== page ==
Wildlife Vocalizations is a collection of short personal perspectives from people in the field of wildlife sciences.
Bold wildlife biologists know that rigor is made better by community inclusiveness. They inspire me because they are not afraid of complexity. In 2017, while protesting the Dakota Access Pipeline’s violent dismissal of the Fort Laramie Treaty and the Standing Rock Sioux’s right to protect their cultural and sacred sites, I felt a resounding call back to wildlife restoration. In my 10th year as a public health scientist with the Centers for Disease Control and Prevention, with a decades-old zoology degree and rusty wildlife monitoring fieldwork from Equatorial Guinea, I sought to work with tribal, indigenous, and community leadership to monitor and restore wildlife only to find my combination of experiences didn’t fit neatly in anyone’s box.
As an enrolled member of the Lenape Nation (Delaware Tribe of Indians), represented by the wolf, turkey, and turtle clans, it is my dream to help protect these species and their many relatives. In 2018, I joined The Wildlife Society and earned my Master Naturalist certification from University of Georgia Extension Services. In 2019, I enrolled in the online Masters of Legal Studies in Indigenous Rights at the University of Oklahoma School of Law and was awarded The Wildlife Society’s Native American Research Assistantship (NARA). NARA assigned me to the Siuslaw National Forest in Oregon, where non-invasive, bioacoustics efforts to assess the northern spotted owl population were ongoing.
Shortly after committing, I received the exciting news I was pregnant. No one warned me of the field conditions. It was jarring to be tangled up in gnarly tree decay, constantly freeing myself from the dense, piercing vines. As my feet sunk into the loose soil, I scrambled across steep slopes to randomly generated GIS points. My pack held extra food and water. My body held back morning sickness on the winding logging roads. My mind focused on my footing as strongly as if there was molten lava beneath it. My spirit simply held on.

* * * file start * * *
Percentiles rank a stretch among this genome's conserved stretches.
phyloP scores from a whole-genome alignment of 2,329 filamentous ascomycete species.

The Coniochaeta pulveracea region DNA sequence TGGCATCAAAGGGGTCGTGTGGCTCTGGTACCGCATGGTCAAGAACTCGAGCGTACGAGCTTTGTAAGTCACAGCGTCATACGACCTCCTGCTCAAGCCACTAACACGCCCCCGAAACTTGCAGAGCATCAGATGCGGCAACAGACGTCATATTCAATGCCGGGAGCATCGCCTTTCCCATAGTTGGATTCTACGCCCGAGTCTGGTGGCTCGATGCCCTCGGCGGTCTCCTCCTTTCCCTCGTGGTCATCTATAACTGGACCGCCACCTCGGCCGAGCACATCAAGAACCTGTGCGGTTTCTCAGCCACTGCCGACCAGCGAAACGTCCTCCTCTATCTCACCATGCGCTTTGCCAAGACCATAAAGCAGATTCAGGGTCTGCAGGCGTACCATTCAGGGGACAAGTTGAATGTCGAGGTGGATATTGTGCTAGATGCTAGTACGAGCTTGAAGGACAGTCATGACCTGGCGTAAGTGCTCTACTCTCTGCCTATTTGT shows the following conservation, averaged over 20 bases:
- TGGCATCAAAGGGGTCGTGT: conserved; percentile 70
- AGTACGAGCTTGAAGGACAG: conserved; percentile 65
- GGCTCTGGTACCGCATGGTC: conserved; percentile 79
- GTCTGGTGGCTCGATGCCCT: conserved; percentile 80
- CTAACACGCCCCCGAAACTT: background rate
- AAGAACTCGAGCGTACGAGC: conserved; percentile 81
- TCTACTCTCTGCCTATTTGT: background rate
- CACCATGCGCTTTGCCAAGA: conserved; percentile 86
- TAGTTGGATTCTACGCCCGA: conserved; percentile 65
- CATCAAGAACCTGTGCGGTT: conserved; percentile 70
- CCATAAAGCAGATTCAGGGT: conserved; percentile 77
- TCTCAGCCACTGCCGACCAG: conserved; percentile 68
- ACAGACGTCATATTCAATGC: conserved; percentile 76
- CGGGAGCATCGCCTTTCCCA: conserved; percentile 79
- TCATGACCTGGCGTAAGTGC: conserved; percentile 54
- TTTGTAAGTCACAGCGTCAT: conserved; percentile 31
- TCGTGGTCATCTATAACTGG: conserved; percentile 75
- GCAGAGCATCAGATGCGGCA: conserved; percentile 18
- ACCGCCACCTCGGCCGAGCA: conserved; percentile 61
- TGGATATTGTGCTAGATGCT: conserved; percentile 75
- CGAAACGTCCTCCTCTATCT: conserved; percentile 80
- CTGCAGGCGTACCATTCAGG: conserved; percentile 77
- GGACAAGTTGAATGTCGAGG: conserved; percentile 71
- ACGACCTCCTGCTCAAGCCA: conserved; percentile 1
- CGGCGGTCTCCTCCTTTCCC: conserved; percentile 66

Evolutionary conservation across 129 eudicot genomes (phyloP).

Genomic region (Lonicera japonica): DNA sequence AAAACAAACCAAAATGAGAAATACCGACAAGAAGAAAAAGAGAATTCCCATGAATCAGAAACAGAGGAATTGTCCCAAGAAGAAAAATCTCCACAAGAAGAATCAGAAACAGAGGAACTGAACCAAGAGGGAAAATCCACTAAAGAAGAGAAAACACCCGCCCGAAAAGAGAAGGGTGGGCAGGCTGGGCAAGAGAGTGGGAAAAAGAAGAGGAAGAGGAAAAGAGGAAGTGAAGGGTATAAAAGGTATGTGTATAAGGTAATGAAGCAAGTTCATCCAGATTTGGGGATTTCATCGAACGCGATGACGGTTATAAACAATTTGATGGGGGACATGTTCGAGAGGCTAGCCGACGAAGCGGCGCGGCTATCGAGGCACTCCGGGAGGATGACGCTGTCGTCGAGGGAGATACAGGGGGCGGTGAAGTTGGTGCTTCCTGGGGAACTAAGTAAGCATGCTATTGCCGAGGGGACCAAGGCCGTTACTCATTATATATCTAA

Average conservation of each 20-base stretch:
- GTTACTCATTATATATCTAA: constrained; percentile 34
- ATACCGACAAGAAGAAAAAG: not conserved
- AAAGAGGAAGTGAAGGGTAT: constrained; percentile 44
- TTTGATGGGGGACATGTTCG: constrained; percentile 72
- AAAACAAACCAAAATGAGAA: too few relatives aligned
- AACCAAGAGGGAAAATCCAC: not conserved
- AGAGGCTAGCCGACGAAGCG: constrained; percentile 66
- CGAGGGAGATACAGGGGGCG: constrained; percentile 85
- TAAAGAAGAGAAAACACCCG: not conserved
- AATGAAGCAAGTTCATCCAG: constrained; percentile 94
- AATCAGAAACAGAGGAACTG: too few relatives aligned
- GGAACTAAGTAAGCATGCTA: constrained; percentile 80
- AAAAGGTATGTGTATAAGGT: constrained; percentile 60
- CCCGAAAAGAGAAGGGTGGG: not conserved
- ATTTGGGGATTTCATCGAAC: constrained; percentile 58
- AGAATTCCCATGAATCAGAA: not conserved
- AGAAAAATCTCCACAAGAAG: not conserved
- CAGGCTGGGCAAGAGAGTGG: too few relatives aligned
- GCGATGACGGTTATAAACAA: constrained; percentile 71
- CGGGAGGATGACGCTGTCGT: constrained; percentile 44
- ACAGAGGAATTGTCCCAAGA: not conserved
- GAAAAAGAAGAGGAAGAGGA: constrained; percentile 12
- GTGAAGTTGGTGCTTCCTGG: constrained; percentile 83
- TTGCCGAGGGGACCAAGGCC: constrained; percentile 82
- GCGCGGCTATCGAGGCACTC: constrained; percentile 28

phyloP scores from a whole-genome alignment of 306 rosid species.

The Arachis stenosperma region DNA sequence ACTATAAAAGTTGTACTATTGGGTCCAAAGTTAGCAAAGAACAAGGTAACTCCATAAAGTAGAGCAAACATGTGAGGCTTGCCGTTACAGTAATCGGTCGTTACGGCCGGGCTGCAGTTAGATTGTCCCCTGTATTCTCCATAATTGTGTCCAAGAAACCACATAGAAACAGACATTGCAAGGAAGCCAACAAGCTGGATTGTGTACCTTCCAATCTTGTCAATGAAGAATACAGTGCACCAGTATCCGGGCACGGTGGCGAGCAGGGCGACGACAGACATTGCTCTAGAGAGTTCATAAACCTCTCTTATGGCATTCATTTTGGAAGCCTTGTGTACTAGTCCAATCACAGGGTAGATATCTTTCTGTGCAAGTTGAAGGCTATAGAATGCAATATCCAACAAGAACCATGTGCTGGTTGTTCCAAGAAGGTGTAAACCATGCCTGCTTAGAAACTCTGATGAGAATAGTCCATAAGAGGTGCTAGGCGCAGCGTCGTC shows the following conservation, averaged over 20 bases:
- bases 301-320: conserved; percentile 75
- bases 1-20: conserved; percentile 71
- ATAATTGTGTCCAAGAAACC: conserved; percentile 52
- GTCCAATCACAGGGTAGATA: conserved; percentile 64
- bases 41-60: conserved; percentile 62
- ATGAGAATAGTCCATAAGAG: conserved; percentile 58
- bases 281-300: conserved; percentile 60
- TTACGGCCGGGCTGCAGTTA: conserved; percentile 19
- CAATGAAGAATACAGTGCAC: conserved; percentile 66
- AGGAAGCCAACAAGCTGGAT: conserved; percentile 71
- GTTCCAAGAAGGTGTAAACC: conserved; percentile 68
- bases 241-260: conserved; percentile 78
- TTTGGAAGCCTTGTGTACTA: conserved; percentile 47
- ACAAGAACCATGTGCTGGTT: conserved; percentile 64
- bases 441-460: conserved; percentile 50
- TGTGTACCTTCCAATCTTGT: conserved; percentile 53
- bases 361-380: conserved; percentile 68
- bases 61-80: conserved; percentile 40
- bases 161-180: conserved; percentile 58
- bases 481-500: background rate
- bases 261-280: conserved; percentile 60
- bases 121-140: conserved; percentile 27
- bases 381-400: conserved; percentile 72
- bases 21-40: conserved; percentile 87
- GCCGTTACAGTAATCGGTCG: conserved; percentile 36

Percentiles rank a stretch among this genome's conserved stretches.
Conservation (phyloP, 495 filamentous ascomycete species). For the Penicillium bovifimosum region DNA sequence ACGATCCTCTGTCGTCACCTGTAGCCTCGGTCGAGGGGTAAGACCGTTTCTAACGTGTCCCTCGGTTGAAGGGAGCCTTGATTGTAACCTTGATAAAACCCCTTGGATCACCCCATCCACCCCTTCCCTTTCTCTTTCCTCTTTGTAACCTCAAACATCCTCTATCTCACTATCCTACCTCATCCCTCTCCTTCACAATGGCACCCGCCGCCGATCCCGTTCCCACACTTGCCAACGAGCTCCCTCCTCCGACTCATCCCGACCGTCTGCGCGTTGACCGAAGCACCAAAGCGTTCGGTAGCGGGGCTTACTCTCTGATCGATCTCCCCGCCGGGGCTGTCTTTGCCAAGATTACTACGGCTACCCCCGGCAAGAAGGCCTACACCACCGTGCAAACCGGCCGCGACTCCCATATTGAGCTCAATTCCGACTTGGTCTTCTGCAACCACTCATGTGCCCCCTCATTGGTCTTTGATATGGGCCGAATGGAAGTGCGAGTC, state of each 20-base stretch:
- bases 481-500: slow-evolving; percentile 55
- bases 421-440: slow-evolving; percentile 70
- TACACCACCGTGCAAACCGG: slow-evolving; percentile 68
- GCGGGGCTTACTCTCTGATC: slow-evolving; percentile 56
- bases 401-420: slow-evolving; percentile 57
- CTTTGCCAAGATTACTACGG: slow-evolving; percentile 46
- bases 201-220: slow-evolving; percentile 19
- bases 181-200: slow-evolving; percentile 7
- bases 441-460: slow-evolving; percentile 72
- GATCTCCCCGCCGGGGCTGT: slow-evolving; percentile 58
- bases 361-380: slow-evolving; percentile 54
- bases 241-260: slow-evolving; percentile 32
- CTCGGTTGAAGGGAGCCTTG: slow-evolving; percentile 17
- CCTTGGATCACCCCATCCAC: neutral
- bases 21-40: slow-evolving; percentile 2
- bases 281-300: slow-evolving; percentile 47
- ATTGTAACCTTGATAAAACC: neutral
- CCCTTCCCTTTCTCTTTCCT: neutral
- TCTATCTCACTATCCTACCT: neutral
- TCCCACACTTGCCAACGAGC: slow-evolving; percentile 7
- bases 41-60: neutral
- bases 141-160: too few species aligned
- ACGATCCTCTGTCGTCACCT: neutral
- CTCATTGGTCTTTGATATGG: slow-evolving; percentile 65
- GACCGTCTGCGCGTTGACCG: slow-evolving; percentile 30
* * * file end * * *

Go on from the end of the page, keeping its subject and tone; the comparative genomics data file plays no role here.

Alone on a ridge line one morning, I had a rare encounter with a female black bear. Holding her ground she stood on her hind legs vigorously huffing. She was not interested in my shouts or flailing hiking poles. Jarring her head she took a step forward. Facing her, I reached for my non-existent bear spray, and decided to retreat backward. She gracefully allowed. The camera trap later revealed that she was also a mother, guarding her young cub.
At 36, in career transition and my second trimester, I proved that I could complete a challenging summer field season. I came out injury free, without any loss or damage to equipment, and joked that pregnant women make the best field assistants. As I continue to build my career, our daughter Ntëmeyëm (Lenape for “my wolf”), who I nicknamed that summer in the forest, will forever remind me how important it is to embrace complexity and unpredictability before making any assumptions about what is possible.
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